The first thing most people say when holding the 1Ds Mark III is that it's heavy, and they're right. At times though, that weight can help steady your shot and once you get used to shooting with a body that's nearly 1.5kg without a lens attached (but with the battery), the weight isn't as big of an issue, though your arm will feel more tired at the end of a long day of shooting than it would if you were using the 5D. Also, your back may feel it if you carry this camera and a few big pro lenses around for a while.
The 1Ds Mark III's viewfinder offers 100 per cent coverage, according to Canon, and in our tests, it seems like they're at least extremely close, making it a joy to frame images, since you're not guessing if what you see through the lens is all of what you'll get.
Compared with cameras with smaller sensors, the finder's 0.76x magnification won't look all that impressive, though it's plenty big and bright. If you don't enjoy the screen that comes with the camera, Canon also offers a choice of 15 optional focusing screens to which you can switch. We had no trouble focusing manually with the default screen.
Like the 1D Mark III, the hot shoe on the 1Ds Mark III has a raised hard plastic ridge around the hot shoe that mates with a rubber gasket around the connector on the 580 EX II Speedlight, to seal one of the few spots on the camera that aren't protected by rubber gaskets built into the body already. The shutter is said to last for up to 300,000 cycles, which is a notable increase over its predecessor and puts it even with the shutter in the Nikon D3.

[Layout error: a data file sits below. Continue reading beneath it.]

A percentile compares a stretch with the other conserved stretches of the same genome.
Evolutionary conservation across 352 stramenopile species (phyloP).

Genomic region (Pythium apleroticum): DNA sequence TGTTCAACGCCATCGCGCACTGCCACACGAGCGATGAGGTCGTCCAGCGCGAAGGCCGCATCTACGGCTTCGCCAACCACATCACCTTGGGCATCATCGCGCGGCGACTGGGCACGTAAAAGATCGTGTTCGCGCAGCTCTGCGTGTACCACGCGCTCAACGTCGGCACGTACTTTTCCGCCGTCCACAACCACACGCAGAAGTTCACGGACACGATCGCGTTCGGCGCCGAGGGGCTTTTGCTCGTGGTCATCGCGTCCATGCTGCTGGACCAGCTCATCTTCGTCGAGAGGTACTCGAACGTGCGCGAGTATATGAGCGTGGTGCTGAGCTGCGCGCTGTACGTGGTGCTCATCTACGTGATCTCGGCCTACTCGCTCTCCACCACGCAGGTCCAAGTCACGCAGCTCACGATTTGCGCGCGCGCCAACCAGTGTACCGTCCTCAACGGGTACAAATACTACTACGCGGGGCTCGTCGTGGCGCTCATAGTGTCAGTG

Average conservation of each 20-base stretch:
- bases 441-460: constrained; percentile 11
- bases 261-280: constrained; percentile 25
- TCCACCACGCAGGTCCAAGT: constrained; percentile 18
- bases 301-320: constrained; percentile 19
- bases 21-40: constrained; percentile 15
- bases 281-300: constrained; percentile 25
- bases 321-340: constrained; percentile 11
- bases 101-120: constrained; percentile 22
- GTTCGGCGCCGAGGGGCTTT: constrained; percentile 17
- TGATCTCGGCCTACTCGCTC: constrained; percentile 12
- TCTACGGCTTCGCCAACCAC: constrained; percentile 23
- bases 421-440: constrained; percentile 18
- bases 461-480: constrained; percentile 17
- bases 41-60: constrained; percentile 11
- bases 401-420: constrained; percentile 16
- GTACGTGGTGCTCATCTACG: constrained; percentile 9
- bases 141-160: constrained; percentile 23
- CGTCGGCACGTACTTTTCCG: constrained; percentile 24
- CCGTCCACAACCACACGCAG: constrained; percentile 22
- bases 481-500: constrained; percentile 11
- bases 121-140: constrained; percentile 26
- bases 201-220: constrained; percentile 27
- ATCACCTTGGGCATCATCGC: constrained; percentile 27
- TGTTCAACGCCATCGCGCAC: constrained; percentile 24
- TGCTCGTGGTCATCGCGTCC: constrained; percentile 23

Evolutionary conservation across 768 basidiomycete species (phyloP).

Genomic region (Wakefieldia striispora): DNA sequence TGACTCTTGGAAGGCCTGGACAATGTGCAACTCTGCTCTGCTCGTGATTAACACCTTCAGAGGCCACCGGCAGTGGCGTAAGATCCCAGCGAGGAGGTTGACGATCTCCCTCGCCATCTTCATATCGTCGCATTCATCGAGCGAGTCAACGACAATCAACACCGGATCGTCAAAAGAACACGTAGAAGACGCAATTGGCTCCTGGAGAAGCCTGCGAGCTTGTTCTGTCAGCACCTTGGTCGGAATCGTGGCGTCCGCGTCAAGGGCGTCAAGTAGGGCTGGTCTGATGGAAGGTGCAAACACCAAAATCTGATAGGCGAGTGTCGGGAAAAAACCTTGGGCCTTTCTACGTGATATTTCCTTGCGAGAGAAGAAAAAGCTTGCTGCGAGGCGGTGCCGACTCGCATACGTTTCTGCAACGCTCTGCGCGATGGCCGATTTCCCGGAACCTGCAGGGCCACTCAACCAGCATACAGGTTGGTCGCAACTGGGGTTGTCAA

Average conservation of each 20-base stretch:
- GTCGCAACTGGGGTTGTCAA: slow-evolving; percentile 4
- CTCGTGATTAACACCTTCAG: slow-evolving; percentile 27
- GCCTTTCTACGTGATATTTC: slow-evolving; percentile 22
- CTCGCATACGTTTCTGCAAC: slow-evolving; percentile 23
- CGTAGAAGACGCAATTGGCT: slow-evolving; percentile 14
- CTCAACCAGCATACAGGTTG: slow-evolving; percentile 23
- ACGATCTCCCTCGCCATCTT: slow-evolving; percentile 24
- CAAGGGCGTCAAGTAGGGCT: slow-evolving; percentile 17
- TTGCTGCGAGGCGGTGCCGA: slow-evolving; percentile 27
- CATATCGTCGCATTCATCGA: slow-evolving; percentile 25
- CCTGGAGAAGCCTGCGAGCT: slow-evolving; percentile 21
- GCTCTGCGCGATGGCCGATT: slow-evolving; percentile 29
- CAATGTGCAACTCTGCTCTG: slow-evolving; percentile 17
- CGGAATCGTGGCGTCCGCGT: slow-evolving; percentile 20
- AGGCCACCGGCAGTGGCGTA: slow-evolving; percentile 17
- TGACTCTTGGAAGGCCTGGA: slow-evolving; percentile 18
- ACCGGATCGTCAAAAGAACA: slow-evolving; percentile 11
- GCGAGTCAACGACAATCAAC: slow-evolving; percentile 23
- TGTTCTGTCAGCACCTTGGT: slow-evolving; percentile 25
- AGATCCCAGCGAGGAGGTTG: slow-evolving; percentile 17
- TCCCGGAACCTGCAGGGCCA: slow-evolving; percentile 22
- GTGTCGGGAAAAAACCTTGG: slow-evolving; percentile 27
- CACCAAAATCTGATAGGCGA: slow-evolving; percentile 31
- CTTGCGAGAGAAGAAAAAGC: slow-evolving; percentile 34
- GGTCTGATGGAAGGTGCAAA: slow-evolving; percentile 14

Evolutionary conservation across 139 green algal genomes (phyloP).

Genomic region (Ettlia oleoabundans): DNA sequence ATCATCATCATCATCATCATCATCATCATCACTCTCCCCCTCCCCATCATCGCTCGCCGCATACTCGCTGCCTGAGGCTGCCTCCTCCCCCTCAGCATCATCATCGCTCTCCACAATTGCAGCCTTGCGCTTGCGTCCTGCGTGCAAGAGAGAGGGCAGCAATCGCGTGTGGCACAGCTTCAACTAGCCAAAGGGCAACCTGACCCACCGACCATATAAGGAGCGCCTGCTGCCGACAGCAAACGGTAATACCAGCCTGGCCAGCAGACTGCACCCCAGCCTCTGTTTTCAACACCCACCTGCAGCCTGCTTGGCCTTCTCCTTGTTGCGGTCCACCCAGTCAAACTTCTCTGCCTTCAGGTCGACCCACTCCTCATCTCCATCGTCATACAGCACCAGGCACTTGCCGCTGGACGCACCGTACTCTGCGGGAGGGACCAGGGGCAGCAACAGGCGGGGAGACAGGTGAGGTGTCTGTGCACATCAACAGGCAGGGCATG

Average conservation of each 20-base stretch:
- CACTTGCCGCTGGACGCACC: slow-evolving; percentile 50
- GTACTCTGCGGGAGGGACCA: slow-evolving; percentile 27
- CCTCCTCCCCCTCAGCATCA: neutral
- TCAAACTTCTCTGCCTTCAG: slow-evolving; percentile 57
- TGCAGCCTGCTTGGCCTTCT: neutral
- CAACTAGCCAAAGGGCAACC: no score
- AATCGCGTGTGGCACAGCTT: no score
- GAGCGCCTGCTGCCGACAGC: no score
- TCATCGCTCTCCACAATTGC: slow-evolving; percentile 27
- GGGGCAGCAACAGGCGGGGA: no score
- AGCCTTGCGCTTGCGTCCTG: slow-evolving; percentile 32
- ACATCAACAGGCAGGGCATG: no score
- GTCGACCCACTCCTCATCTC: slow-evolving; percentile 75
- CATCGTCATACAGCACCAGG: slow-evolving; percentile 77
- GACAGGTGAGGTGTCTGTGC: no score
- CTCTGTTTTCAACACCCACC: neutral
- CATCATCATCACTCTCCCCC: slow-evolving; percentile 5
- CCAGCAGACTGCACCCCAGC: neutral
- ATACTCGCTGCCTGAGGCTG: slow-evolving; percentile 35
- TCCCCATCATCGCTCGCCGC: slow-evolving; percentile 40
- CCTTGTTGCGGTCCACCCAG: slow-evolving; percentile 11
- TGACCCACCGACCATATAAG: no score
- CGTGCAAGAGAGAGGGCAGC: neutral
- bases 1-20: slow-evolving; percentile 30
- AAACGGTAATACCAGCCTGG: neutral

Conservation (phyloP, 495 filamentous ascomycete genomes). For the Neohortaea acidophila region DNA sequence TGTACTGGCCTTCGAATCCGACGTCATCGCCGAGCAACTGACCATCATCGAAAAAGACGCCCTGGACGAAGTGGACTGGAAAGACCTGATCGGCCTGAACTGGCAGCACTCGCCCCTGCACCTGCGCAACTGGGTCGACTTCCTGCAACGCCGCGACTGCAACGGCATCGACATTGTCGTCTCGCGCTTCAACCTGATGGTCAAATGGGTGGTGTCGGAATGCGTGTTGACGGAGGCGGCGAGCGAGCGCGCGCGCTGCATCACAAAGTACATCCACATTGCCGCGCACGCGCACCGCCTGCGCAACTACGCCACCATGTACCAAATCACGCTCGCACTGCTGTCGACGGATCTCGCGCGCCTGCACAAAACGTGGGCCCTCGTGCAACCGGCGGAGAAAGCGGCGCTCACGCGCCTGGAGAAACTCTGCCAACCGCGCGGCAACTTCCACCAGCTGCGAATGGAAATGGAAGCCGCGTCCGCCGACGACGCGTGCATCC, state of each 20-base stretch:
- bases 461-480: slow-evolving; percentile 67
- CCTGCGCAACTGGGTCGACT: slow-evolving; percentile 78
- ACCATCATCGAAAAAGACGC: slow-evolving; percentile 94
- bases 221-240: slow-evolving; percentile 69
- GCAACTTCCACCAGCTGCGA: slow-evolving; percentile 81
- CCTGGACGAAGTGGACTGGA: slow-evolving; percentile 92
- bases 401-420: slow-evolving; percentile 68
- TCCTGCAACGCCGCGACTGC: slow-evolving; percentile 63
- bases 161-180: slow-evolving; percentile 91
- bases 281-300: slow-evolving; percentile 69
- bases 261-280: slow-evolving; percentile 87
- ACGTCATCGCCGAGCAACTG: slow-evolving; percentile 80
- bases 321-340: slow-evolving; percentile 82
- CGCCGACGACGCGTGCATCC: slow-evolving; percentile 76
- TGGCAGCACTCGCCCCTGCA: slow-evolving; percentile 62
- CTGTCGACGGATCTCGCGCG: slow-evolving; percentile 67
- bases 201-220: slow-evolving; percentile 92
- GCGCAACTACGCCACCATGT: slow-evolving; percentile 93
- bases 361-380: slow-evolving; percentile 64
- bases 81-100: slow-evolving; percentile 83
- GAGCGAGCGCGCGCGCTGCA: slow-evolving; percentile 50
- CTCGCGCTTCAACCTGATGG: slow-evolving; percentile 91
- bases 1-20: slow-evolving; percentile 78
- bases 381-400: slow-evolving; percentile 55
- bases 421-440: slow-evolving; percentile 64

The feature everyone will mention first about the 1Ds Mark III is its 21-megapixel Canon CMOS sensor. We wouldn't be surprised if that's followed by a small discussion of the camera's 14-bit per channel analogue to digital conversion, which theoretically allows for 16,384 levels of brightness compared to 4,096 levels with the 12-bit Mark II when shooting raw.
Nikon's D3 also offers 14-bit raw output, but also gives the option to roll that back to 12-bit if you're trying to keep file sizes down. You can't dial down to 12-bit on the Canon, so if you shoot raw, expect files in excess of 30MB each. Full size, finest quality JPEGs can approach 15MB.
Since the sensor's size is the same as a frame of 35mm film -- often referred to as full-frame -- you don't have to worry about any conversion factors to figure out the "equivalent" field of view that you'll get with any of Canon's EF lenses. However, you won't be able to use any of the company's EF-S lenses. While this bothers some folks, especially because Nikon lets you mount its digital-only DX lenses on its full-frame D3, Canon's EF-S lenses extend further into the body, so the large mirrors on its full-frame and 1.3x focal-length-multiplier 1D series cause a physical conflict. So, Canon's not likely to change this.
However, it's typically understood that anyone buying a full-frame Canon would know that you can't use EF-S lenses, since the company has been very upfront about this issue from the get-go. Also, we should note that the ability to use DX lenses on the D3 comes at the expense of precious pixels.
Outdoor photographers will appreciate the 1Ds Mark III's dust reduction system. It shakes the sensor whenever you turn the camera on or off to shake dust from the IR-cut filter in front of the sensor. That filter also has an antistatic coating to prevent dust from adhering in the first place. If you end up with any persistent marks on the sensor you can have the camera map the sensor and plot their locations, so you can remove them automatically with the included Digital Photo Professional software.